My Surprising Experience with Glenn Beck
Finally Hearing Beck
So, believe it or not, I went and heard Glen Beck speak live this past Saturday night. If you know anything about me, you’ll know that over the last couple of years, I’ve become less focused on politics and more focused on ministry. I’ve also grown disinterested in the shouting, debates, and theatre that makes up much of political theatre.
My news consumption consists of reading sites like Politico, checking a few blogs like National Review, reading Matt Lewis, reading World Magazine, and watching what I think is the most balanced and informative show on TV, Morning Joe with Joe Scarborough. Oh, and yes I do glance at the Drudge Report from time to time because you just can’t help it. Old habits die hard.
But I try to catch a large cross-section of opinion on the center-right spectrum, with my bias being toward guys like Russell Moore, Chuck Colson, and folks who view the world through a broad, biblical lens. I also read David Brooks and Michael Gerson and Peggy Noonan fairly regularly.
But I didn’t watch much of Beck. I had a perception of him based on the snapshots I’ve heard of him, the caricature fed by the media narrative of him. Since I assumed he was just another Rush/Hannity/Coulter megaphone, I didn’t find the time to invest. In fact, I have heavily criticized him, lumping him in with the rest of the conservative media narrative.
But it’s interesting how your opinion changes of a person when you see and actually hear them live. And I must admit, that while I don’t agree with everything Beck says or does, I came away with a more nuanced picture of what he contributes to the culture.
I was graciously afforded tickets to this Chicago event by a close friend of mine who was part of the organizing team. It was an impressive event. Much of the stadium was filled with tea party and conservative types, mostly regular, hardworking Americans who want to have a say in shaping their country.
Most of the speakers were politicos, repeating the same lines I’ve heard for decades, offering the typical party line.
What I liked About Beck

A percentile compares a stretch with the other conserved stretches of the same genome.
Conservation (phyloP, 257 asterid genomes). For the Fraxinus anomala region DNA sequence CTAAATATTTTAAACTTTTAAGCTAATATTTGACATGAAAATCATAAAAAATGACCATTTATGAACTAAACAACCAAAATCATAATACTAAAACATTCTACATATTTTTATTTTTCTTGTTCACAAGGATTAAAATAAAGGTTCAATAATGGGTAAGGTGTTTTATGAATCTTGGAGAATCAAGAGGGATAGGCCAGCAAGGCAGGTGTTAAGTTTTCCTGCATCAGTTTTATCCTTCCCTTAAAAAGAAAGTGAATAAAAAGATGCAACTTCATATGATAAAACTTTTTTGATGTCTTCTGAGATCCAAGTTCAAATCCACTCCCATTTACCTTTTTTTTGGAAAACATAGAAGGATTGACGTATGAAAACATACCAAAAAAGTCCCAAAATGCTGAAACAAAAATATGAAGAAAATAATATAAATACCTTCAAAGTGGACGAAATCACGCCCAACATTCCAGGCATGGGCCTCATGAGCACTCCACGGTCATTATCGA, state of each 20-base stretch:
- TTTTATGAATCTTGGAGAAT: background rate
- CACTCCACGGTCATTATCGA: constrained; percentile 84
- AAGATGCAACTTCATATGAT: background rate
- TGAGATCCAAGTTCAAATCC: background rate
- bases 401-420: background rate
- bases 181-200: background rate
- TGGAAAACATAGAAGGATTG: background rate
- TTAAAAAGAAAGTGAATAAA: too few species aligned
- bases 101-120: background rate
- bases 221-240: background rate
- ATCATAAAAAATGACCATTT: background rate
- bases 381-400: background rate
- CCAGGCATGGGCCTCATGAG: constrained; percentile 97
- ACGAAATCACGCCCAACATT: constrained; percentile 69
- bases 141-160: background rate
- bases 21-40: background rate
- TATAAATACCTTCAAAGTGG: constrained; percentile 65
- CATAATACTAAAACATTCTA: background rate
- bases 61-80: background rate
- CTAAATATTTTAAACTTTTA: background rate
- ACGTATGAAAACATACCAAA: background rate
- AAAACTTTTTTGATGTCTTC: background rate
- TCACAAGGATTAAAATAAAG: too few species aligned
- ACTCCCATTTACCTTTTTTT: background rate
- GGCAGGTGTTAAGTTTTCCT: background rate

But when Beck finally spoke, I was struck by the depth of his presentation and the passion for his beliefs. What he gave us in that hour was more than just the typical Hate Democrats, tax cuts, deficit-reduction stuff.
Sure, he got off quite a few cheap shots at the President. I’m not a big fan of this type of politics. I usually like just speaking the issues. (Though Beck’s lines were more funny and original and were in no way offensive).
I was impressed by two things. First, Beck has an uncharacteristic humility. He doesn’t fancy himself as the answer. He doesn’t even act as if has all the answers. He struck me as a man on a quest to help direct the future of this country.
The second impression I had was this. Beck hit on something that most conservative talking heads, GOP policy-makers, and run-of-the-mill candidates skip right over. Beck said that the problems in this country are not about the next election. They are not about the political parties.
He said the problems are deeper. Problems that go to the heart of who we are as a people. He said the President isn’t the problem. We’re the problem. And the solution is in neighborhoods, communities and churches as we live out our faith on a daily basis.
This message really resonated with me, because I think the problems America faces are problems of integrity and character. It’s easy to blame the Democrats, Hollywood, and whatever liberal bogeyman we like to blame. But the real issues are deeper. Beck nailed this. What’s more he encourage us to stop allowing the media to divide us. I loved this.
Furthermore, Beck has no allegiance to any party apparatus. He wasn’t even encouraging people to pledge their lives to a party. I suspect the GOP will find him a real bother when they regain power. He will hold their feet to the fire unlike others in the conservative media.
I confess that I misjudged Beck and didn’t realize the substance of his speeches and arguments. I’ve been wrong.
What I didn’t Like About Beck
But, that’s not to say I’m about to join Beck’s regiment of black-robed clergy. I came away from the Beck rally with mixed emotions. Positive, because Beck nails the real issues in this country and traces the historical patterns.